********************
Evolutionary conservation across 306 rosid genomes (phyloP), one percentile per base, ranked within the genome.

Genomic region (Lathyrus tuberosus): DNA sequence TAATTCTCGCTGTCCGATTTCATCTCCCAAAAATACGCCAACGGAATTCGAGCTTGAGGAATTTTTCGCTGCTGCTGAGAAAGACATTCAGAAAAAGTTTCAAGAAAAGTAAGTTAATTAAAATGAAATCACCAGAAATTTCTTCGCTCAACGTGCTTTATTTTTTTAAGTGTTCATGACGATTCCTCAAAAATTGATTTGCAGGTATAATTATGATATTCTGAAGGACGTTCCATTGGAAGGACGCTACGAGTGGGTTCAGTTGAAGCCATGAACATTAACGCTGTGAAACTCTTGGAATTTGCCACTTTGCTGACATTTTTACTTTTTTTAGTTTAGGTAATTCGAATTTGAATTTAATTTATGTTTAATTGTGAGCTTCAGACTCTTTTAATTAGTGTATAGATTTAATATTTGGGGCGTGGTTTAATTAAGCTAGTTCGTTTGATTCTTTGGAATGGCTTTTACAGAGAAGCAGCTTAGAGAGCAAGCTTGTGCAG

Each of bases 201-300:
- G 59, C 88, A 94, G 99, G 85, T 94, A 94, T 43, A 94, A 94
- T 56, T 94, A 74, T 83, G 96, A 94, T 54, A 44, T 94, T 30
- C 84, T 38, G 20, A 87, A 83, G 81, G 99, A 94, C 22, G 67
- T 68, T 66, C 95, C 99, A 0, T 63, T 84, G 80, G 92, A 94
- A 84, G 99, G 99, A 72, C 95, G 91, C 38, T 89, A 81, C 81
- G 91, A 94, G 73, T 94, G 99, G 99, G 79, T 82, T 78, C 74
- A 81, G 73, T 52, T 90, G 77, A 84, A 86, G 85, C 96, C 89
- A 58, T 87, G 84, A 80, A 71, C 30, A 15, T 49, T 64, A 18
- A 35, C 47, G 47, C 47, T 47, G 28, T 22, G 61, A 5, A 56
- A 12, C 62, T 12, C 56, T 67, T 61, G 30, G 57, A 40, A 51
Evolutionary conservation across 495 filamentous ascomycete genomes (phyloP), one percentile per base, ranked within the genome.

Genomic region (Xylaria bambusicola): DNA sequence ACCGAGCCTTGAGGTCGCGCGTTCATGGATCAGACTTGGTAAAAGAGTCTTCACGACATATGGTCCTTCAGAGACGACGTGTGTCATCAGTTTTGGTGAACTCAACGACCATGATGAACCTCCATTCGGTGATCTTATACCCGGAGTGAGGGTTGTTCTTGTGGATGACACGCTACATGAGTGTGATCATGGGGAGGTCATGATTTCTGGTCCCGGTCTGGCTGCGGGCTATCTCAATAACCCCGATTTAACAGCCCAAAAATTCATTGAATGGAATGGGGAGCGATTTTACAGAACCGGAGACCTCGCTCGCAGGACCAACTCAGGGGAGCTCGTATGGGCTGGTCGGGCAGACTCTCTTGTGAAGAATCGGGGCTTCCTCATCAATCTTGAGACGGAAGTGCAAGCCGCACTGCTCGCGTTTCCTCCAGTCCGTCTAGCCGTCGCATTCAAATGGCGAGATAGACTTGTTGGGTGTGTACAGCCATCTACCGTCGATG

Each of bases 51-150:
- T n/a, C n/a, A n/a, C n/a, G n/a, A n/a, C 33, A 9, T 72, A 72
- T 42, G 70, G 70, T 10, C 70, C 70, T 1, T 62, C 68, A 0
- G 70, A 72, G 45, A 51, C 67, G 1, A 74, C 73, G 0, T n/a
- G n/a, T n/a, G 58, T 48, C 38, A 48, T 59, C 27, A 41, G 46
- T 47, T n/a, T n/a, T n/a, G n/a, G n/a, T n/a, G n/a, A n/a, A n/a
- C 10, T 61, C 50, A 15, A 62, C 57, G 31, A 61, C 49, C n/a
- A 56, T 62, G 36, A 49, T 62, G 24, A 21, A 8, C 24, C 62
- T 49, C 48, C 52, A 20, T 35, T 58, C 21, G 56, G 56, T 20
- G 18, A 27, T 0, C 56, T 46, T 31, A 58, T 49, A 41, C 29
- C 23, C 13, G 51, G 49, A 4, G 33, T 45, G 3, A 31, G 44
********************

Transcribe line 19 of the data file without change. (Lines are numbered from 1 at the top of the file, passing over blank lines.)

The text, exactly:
- G 70, A 72, G 45, A 51, C 67, G 1, A 74, C 73, G 0, T n/a